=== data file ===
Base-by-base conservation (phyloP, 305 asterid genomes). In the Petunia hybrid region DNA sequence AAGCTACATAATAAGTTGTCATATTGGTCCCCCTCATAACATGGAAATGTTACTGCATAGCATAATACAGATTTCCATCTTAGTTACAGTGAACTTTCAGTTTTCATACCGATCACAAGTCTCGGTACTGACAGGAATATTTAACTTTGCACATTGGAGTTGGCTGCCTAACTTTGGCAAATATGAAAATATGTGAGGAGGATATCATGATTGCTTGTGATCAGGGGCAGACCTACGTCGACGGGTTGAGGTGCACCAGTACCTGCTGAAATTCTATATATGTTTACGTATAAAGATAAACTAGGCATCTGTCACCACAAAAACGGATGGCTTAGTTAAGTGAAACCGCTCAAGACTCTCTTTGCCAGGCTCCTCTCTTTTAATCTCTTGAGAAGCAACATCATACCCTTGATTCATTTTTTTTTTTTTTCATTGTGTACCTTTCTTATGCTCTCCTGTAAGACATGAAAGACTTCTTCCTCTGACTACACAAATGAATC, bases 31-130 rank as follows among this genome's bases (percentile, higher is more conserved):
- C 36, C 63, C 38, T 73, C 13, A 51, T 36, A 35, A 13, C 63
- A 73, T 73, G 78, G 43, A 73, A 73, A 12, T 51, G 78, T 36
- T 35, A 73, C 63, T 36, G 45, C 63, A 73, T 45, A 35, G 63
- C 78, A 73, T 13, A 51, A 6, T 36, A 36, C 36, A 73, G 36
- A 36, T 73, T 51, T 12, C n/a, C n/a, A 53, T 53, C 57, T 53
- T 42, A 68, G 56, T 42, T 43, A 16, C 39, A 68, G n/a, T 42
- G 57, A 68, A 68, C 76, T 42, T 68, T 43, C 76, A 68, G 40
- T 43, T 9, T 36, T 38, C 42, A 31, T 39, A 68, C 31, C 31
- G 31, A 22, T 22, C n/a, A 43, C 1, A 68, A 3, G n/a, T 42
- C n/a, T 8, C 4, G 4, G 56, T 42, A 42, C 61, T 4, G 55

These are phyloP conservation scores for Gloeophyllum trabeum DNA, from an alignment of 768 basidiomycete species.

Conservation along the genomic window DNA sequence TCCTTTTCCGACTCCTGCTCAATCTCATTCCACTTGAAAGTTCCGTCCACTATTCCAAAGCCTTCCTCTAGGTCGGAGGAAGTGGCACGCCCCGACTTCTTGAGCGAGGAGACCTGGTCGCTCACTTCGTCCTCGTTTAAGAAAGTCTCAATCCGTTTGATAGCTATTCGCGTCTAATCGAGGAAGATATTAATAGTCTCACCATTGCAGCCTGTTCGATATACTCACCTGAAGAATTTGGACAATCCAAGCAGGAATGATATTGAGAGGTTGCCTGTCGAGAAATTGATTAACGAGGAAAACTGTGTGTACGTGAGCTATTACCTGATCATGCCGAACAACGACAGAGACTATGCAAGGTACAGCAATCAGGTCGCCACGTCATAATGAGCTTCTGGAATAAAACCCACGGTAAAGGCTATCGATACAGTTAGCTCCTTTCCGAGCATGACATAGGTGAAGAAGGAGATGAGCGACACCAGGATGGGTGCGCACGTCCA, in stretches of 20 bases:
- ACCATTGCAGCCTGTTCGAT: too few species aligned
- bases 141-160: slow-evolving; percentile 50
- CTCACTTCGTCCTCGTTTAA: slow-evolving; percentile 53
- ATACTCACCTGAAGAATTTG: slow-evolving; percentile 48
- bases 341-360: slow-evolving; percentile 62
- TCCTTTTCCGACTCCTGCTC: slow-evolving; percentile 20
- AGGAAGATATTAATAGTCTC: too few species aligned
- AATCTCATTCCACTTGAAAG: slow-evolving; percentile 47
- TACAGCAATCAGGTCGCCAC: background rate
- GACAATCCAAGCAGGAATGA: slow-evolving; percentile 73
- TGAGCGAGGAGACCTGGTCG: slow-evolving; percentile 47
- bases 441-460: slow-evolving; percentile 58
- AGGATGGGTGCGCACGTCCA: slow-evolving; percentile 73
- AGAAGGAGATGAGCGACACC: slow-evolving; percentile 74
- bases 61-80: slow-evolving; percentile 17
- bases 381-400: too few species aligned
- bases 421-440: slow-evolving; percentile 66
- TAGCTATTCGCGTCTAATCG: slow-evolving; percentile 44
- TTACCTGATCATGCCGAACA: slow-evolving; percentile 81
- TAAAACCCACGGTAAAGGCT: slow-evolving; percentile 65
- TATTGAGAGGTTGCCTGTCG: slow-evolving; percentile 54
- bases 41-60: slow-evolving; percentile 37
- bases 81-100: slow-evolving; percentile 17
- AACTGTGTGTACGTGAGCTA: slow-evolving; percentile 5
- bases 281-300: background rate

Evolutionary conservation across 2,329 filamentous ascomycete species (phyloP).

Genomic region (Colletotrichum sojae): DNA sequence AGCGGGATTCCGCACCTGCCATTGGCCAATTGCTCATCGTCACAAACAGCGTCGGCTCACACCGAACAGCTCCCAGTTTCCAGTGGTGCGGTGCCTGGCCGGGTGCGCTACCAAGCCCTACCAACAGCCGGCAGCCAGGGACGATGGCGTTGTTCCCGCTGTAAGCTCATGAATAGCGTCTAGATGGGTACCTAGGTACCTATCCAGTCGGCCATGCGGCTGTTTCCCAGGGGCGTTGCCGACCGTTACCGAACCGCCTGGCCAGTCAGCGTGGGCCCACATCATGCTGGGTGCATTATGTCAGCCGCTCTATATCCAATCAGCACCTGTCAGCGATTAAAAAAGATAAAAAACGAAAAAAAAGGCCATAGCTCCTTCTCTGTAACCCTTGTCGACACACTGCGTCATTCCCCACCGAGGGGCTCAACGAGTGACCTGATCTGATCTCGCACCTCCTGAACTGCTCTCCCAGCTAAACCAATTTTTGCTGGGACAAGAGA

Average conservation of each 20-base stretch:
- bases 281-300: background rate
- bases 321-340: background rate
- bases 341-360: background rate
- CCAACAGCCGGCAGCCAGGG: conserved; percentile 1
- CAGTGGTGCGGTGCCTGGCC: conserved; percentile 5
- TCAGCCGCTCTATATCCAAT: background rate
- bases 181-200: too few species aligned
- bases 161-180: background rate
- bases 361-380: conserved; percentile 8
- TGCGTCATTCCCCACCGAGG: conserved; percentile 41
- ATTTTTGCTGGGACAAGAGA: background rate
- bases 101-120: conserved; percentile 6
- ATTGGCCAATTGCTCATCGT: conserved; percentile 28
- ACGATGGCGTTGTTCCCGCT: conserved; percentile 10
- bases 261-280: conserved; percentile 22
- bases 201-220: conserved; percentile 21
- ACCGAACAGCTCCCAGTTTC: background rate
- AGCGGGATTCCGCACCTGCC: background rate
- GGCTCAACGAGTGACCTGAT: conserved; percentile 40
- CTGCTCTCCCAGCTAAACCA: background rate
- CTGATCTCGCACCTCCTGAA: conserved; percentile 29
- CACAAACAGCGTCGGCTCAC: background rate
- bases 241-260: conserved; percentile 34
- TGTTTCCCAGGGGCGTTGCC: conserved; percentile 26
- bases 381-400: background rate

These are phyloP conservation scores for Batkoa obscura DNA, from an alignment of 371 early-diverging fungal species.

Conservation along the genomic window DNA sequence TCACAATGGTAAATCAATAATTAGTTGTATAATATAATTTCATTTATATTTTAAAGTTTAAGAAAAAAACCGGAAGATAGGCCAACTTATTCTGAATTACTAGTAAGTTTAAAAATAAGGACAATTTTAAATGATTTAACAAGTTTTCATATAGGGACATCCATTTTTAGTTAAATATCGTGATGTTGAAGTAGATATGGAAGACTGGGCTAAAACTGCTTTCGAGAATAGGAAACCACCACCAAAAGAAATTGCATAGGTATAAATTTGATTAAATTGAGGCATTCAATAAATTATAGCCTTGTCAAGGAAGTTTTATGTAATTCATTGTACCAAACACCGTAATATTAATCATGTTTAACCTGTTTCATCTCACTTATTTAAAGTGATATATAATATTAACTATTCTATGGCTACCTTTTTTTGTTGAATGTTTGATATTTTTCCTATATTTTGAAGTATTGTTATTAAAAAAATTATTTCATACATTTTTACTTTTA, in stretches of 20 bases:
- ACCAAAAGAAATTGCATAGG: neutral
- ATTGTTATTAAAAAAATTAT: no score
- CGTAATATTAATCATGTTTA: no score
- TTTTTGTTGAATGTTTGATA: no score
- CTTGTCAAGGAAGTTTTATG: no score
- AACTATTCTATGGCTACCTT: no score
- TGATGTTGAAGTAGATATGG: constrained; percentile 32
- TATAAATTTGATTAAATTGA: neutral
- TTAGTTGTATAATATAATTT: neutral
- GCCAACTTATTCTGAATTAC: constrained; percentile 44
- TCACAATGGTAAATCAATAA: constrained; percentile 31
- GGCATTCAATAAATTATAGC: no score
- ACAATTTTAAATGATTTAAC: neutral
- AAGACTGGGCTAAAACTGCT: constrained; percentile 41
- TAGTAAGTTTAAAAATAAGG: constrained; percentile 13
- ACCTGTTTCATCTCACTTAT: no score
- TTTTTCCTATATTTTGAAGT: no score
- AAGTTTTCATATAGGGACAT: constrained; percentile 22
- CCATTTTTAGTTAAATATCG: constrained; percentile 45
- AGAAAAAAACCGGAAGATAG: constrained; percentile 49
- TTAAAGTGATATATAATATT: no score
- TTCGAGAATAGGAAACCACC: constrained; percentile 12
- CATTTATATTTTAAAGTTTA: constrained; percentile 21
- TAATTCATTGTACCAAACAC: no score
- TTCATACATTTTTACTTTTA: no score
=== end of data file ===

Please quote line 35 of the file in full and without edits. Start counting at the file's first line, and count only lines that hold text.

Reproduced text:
- bases 41-60: slow-evolving; percentile 37